Is Saudi Arabia modernising with the recent reforms?
Ever since Salman bin Abdulaziz became the king of Saudi Arabia on 23 January 2015 and his son, Muhamamd bin Salman, the Crown Prince, emerged on the Saudi political scene, there is an air of social and educational change. Muhamamd bin Salman, or MBS as he is called, shows a promise to modernize the conservative Saudi society. He launched Vision 2030 for changing the status quo in the Kingdom, is aimed at transforming the economy and reduce Saudi Arabia’s dependence on oil.
The big decision to allow women to drive from June 2018 has been hailed as a giant step towards social equality. The women are allowed more freedom to watch soccer matches in stadium, participate in sports and attend entertainment concerts. Women are being provided jobs in sectors like aviation, hotel and retail markets. The Vision 2030 aims to increase women participation in the job market from 22% to 305% the next 15 years and reducing total unemployment from 12.7% to 7% during the same period. According to the Ministry of Labor and Social Development, Saudi Arabia, the private sector, as on 1 March 2017, has registered a 130% growth in the number of working Saudi women during the last four years.
The curtailment of dominance of the religious leaders, particularly the excessive interference of official of the Ministry of Promotion of Virtue and Prevention of Vice in public life. The highhandedness by the officials called 'the moral police' used to prosecute those who did not adhere to Islamic way of life. For example, anyone seen outside the mosque during Namaz (salah) were sent to jail or fined. Non-Muslim often faced tough times, but the advent of MBS has provided much relief to the people at large. In his opinion, MBS, and rightly so, says that religion is not an act of forced imposition, but a willing submission, and none is allowed to curtail individual freedom of any person.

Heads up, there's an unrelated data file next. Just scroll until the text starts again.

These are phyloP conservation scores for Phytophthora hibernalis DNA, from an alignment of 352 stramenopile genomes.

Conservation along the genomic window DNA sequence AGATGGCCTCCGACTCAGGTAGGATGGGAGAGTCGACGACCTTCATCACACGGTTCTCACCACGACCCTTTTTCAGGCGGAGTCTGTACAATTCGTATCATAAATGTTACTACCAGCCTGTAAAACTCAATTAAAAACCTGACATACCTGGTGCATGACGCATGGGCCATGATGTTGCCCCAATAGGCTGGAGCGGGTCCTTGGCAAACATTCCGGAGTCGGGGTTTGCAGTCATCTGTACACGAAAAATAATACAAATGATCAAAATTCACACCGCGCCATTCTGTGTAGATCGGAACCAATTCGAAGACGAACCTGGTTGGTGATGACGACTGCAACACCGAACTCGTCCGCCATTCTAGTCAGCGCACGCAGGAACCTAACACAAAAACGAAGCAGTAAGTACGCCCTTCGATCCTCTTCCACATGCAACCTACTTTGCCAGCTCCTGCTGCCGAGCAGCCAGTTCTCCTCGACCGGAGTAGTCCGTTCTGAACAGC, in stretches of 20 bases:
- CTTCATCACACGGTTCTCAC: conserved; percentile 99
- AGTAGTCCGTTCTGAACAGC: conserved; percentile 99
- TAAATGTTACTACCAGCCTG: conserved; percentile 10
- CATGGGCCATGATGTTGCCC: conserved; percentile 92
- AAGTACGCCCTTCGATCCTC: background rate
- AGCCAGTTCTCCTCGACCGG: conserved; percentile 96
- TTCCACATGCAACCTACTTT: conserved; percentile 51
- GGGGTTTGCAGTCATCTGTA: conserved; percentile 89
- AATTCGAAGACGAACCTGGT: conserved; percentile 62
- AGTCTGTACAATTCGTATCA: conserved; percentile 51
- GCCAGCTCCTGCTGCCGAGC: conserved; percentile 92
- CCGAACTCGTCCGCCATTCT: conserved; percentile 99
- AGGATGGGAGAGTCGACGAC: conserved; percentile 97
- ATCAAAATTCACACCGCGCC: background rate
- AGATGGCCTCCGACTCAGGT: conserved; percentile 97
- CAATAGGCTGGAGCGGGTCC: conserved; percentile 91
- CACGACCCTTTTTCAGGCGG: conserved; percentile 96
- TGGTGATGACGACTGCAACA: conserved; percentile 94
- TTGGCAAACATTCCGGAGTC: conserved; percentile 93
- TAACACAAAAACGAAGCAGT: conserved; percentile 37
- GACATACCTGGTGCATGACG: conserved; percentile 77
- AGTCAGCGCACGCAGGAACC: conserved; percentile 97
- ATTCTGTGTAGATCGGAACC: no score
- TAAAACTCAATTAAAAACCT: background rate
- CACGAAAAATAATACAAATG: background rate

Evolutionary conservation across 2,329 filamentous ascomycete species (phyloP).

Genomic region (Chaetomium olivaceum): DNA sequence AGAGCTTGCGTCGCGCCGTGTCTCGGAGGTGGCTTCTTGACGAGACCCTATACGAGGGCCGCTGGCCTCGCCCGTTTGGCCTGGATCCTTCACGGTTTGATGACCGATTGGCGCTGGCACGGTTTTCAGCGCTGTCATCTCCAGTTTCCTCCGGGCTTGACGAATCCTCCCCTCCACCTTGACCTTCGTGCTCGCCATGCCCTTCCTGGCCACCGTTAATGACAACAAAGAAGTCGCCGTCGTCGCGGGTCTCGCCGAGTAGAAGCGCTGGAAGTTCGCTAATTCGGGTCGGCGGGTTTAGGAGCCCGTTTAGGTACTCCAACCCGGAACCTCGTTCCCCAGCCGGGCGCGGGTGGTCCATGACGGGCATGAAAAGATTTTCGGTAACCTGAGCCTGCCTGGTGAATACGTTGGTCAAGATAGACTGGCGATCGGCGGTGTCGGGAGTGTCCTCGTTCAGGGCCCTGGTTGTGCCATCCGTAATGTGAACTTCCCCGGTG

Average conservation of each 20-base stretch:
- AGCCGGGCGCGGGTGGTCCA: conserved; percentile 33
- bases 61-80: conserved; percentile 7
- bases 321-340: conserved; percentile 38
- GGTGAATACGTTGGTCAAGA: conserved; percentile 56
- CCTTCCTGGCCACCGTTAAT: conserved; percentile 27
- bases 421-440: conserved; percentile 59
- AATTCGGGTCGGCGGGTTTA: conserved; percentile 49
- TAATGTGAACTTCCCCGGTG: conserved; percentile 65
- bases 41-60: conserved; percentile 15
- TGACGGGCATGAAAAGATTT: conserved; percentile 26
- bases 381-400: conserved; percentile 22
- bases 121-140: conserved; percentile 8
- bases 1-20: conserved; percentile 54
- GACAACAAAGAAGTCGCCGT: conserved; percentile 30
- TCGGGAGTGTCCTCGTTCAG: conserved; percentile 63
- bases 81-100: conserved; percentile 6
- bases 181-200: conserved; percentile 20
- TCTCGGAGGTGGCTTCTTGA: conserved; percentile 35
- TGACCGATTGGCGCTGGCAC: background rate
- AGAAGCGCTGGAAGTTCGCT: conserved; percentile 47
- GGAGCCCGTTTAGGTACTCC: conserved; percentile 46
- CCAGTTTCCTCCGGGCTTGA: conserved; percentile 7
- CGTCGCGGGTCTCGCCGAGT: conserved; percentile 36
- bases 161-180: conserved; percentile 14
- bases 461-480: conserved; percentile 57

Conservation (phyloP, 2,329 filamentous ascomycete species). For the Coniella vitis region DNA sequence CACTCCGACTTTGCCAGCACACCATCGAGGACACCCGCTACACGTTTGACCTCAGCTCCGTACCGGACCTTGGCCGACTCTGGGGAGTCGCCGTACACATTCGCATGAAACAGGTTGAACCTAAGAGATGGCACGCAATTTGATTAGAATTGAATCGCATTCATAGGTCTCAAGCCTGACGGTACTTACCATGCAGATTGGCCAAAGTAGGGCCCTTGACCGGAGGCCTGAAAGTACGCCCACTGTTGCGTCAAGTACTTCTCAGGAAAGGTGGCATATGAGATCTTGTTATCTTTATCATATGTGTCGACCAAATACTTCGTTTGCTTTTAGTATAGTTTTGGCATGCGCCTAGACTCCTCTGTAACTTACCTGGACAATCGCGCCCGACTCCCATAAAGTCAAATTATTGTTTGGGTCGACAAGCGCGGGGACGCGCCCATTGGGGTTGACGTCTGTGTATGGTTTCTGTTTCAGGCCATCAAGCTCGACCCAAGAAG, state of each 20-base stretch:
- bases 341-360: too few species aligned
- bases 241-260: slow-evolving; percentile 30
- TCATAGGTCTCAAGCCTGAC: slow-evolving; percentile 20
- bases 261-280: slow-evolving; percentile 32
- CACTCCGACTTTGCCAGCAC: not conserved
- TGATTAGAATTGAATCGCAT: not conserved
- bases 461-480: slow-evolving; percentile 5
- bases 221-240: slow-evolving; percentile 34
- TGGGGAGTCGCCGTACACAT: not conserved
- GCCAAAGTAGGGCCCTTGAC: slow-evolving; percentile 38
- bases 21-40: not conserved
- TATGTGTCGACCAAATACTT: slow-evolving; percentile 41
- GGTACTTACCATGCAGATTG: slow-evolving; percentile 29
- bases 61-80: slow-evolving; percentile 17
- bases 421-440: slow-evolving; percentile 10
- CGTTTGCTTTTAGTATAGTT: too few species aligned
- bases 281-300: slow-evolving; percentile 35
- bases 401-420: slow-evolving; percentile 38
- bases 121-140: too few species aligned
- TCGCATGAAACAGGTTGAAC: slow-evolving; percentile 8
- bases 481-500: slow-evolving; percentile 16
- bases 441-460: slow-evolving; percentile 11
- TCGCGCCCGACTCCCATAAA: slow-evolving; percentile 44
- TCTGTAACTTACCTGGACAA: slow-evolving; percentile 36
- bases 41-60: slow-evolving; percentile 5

Prince Muhammad pushes for moderate Islam, the one which promotes tolerance and peaceful coexistence, not the radical thinking prevalent in Saudi society. In the education sector, MBS has strictly directed the Ministry of Education asked for comprehensive change in school textbooks, especially erase all those anti-Semitic portions and passages from the books that teach radical or extremist ideology. He directed to revive the educational policy designed by the Muslim Brotherhood, an ultra radical organization of Egypt, which contain radical or anti-Semitic contents in the textbooks for public school to which western countries particularly the US has raised serious objections. Religious preachers are directed to preach Islam which was preached practiced by the Prophet, not the extremist ideology propagated for hatred and intolerance. Sermons on Friday prayers are strictly monitored.
Within two years in office, MBS, as per the Vision 2030 social and economic reform programme, announced the entertainment industry, which was dubbed as moral crime, as economic driver in the Kingdom. The cinema industry which was banned in 1979 finds its presence once again when Enter Animation Arabia, one MiSK, is a non-profit organization for cultivating learning and leadership in youth for the Saudi Arabia of tomorrow, promoted a one-of-a-kind event when the Hakaya Theater of Riyadh screened Bilal, an Arabic 3D action-adventure film for the first time on 17 August 2017.
In December, Saudi Arabia lifted a 35-year ban on commercial theaters and the 'cinema alley', of Riyadh, or 'Bab Sharif', the most famous theater in Jeddah or 'Abu Safeya' cinema also of Jeddah got fresh lives. By the year 2030, Saudi Arabia will have more than 300 theaters with over 2,000 movie screens. Live concerts are being organized in Jeddah and Riyadh. In early December 2017, the first public concert performed by a female singer in Saudi Arbia was staged in Riyadh where thousands of girls cheered and rose in a standing ovation to greet Hiba Tawaji, the famous Lebanese singer. In March 2017, Riyadh hosted its first male concert since 1988 marking the start of a major social shift in the conservative country.
According to General Authority for Entertainment (GEA), Saudi Arabia will play host to more than 5,000 live events in 2018, including theatre shows, circus performances, community festivals, and live music performances. Group like Cirque du Soleil and the Lion King musical as well as the first Saudi Comic Con are due to stage live performances. On 8 March 2018, German band Mellow Maroc proved a big hit during a live concert in Jeddah. The Saudi government has decide to invest $2.7 billion in the entertainment industry to attract international players and expects annual profits $300 million. With the ever changing time, the primitive society of Saudi Arabia is evolving and undergoing a lot many changes with the modernising world.